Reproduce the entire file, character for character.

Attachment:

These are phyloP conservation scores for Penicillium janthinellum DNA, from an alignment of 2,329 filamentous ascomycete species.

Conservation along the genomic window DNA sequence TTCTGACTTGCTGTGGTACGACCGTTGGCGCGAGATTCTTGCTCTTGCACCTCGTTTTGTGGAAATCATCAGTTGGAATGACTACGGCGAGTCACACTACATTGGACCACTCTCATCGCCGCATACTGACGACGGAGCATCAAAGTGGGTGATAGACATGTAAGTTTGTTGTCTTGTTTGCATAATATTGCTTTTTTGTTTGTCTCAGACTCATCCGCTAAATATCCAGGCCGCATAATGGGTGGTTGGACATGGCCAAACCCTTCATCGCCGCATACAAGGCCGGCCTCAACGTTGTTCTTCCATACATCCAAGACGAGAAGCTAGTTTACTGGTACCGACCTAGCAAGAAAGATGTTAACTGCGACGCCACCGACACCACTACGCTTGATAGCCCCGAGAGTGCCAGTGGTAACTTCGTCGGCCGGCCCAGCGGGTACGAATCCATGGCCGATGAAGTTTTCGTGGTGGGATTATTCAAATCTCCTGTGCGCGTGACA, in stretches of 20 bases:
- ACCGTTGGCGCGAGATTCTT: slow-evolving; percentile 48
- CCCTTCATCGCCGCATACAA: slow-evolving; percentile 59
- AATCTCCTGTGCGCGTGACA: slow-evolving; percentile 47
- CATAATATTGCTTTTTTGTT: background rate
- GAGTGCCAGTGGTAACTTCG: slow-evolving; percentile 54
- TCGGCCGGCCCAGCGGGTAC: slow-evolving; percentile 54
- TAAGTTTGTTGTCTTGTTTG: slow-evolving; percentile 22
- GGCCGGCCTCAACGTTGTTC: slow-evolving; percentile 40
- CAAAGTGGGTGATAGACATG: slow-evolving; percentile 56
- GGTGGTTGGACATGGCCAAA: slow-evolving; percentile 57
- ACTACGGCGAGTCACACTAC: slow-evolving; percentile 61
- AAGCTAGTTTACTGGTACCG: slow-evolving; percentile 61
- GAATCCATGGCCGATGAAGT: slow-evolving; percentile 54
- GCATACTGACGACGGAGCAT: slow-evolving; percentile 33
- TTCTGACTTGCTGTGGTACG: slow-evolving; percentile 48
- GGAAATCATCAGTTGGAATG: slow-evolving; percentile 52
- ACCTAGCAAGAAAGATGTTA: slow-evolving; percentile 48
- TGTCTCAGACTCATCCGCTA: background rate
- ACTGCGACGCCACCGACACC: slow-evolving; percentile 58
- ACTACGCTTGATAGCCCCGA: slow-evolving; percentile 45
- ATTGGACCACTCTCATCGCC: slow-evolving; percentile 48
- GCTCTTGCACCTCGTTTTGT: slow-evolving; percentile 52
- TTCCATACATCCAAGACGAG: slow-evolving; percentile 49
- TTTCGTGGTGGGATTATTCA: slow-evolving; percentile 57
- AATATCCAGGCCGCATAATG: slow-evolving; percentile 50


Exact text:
These are phyloP conservation scores for Penicillium janthinellum DNA, from an alignment of 2,329 filamentous ascomycete species.

Conservation along the genomic window DNA sequence TTCTGACTTGCTGTGGTACGACCGTTGGCGCGAGATTCTTGCTCTTGCACCTCGTTTTGTGGAAATCATCAGTTGGAATGACTACGGCGAGTCACACTACATTGGACCACTCTCATCGCCGCATACTGACGACGGAGCATCAAAGTGGGTGATAGACATGTAAGTTTGTTGTCTTGTTTGCATAATATTGCTTTTTTGTTTGTCTCAGACTCATCCGCTAAATATCCAGGCCGCATAATGGGTGGTTGGACATGGCCAAACCCTTCATCGCCGCATACAAGGCCGGCCTCAACGTTGTTCTTCCATACATCCAAGACGAGAAGCTAGTTTACTGGTACCGACCTAGCAAGAAAGATGTTAACTGCGACGCCACCGACACCACTACGCTTGATAGCCCCGAGAGTGCCAGTGGTAACTTCGTCGGCCGGCCCAGCGGGTACGAATCCATGGCCGATGAAGTTTTCGTGGTGGGATTATTCAAATCTCCTGTGCGCGTGACA, in stretches of 20 bases:
- ACCGTTGGCGCGAGATTCTT: slow-evolving; percentile 48
- CCCTTCATCGCCGCATACAA: slow-evolving; percentile 59
- AATCTCCTGTGCGCGTGACA: slow-evolving; percentile 47
- CATAATATTGCTTTTTTGTT: background rate
- GAGTGCCAGTGGTAACTTCG: slow-evolving; percentile 54
- TCGGCCGGCCCAGCGGGTAC: slow-evolving; percentile 54
- TAAGTTTGTTGTCTTGTTTG: slow-evolving; percentile 22
- GGCCGGCCTCAACGTTGTTC: slow-evolving; percentile 40
- CAAAGTGGGTGATAGACATG: slow-evolving; percentile 56
- GGTGGTTGGACATGGCCAAA: slow-evolving; percentile 57
- ACTACGGCGAGTCACACTAC: slow-evolving; percentile 61
- AAGCTAGTTTACTGGTACCG: slow-evolving; percentile 61
- GAATCCATGGCCGATGAAGT: slow-evolving; percentile 54
- GCATACTGACGACGGAGCAT: slow-evolving; percentile 33
- TTCTGACTTGCTGTGGTACG: slow-evolving; percentile 48
- GGAAATCATCAGTTGGAATG: slow-evolving; percentile 52
- ACCTAGCAAGAAAGATGTTA: slow-evolving; percentile 48
- TGTCTCAGACTCATCCGCTA: background rate
- ACTGCGACGCCACCGACACC: slow-evolving; percentile 58
- ACTACGCTTGATAGCCCCGA: slow-evolving; percentile 45
- ATTGGACCACTCTCATCGCC: slow-evolving; percentile 48
- GCTCTTGCACCTCGTTTTGT: slow-evolving; percentile 52
- TTCCATACATCCAAGACGAG: slow-evolving; percentile 49
- TTTCGTGGTGGGATTATTCA: slow-evolving; percentile 57
- AATATCCAGGCCGCATAATG: slow-evolving; percentile 50